Today I am blogging from Senegal, West Africa. Benjamin and I arrived last night and were warmly welcomed by our host. Today we start sourcing and hunting for ingredients. To learn more about Lovin’ Soap Project, please visit our website.
I love checking out my Google analytics and seeing what people search for to land on my blog. Some of the search results help me create topics relevant to what soapmakers need help with.
One such search string that I get quite often is “why is my soap cracking” or “why does my soap have a crack down middle?”
If you have a crack in your soap loaf, it probably overheated.
The crack is the result of your soap heating up. A soap will crack to release the heat, allowing it to escape the soap. In cases of extreme overheating, your soap can actually mushroom out of your mold. For an example of mushrooming, check out our Troubleshooting page.
Overheating can happen easily when you are soaping with additives that heat up, such as beer, milk, sugar/honey…etc. Some essential oils and fragrance oils can cause a soap to overheat. Spice and floral fragrance oils can cause overheating. Spice essential oils can cause overheating.
To prevent cracking you can do a few things:
- Soap cooler. Start with your oils and lye solution closer to 90 degrees F. This will help keep the overall temperatures down and might help prevent cracking.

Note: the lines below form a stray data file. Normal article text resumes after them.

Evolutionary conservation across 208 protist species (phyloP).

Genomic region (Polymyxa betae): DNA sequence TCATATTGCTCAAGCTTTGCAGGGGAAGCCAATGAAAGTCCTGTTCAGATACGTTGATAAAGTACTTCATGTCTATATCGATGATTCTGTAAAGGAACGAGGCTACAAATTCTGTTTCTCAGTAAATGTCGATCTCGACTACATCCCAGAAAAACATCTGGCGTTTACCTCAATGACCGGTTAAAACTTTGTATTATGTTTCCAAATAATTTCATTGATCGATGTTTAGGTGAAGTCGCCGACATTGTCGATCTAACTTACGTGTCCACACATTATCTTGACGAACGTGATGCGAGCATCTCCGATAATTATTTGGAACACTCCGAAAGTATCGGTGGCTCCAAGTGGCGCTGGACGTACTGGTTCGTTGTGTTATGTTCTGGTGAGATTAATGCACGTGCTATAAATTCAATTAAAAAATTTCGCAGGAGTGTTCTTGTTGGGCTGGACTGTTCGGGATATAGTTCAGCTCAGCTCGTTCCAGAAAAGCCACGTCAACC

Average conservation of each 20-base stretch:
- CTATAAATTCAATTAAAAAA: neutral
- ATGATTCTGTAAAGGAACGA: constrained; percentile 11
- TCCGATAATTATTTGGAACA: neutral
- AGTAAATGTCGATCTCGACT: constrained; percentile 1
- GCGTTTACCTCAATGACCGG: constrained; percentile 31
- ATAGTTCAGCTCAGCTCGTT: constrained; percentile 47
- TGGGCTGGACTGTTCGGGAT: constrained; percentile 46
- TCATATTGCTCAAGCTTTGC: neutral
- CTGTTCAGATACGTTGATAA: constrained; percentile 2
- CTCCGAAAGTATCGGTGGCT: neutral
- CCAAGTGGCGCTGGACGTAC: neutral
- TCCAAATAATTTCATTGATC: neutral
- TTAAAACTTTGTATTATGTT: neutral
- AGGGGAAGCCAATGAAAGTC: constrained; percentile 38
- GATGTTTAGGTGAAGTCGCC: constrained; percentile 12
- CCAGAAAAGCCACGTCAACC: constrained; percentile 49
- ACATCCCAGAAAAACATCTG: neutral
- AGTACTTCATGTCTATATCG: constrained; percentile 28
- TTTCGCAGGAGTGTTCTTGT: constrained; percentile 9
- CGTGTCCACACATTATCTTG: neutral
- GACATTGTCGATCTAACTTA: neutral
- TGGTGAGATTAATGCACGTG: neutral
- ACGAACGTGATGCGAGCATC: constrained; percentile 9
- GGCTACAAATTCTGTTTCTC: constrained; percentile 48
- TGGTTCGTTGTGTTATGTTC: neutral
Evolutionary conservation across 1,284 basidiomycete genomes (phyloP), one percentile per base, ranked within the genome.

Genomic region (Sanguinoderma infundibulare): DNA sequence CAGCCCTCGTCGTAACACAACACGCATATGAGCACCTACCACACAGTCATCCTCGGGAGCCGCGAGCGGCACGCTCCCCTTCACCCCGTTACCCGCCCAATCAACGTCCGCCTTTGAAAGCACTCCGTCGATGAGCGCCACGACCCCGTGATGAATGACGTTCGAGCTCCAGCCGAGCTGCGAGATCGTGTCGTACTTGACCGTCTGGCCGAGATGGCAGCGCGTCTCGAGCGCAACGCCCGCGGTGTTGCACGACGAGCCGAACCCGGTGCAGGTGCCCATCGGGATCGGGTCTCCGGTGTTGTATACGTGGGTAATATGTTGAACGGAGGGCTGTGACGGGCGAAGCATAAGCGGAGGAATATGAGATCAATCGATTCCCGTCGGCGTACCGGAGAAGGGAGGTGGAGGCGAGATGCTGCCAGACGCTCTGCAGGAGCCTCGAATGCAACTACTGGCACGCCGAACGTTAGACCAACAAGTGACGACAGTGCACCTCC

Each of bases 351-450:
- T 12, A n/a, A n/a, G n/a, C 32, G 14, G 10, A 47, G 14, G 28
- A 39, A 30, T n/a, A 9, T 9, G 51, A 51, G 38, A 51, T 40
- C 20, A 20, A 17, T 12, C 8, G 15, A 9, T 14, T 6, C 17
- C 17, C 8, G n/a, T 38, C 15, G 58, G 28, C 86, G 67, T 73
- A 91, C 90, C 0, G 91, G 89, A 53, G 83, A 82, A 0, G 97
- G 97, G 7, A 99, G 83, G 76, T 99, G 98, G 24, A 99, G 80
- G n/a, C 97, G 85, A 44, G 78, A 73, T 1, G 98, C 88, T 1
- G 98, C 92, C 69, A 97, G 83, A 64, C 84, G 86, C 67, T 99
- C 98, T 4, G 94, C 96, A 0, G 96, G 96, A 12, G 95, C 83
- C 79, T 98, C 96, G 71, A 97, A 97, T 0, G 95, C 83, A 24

- Don’t insulate your mold. Many soapmakers insulate their molds; especially if they learned to soap from books by modern pioneers of soapmaking. Many books from the 80’s and 90’s will tell you that it is necessary. It is not necessary.
- Put your soap in the fridge or freezer. I know many soapmakers who will pour their goat milk soap (or other soap that heats up) and immediately put it into the fridge or freezer to cool it down.
If your soap is cracking, cool it down. If you are insulating it, remove all insulation and put it in front of a fan or in the fridge. If your soap did crack, no worries. As it cools you can push the soap together and use a gloved finger to smooth it down. It is simply aesthetic.
Do you have a picture of your soap overheating? I would love to include more examples on this page for soapmakers to see. Please email to [email protected] with permission to post and include a link to your website.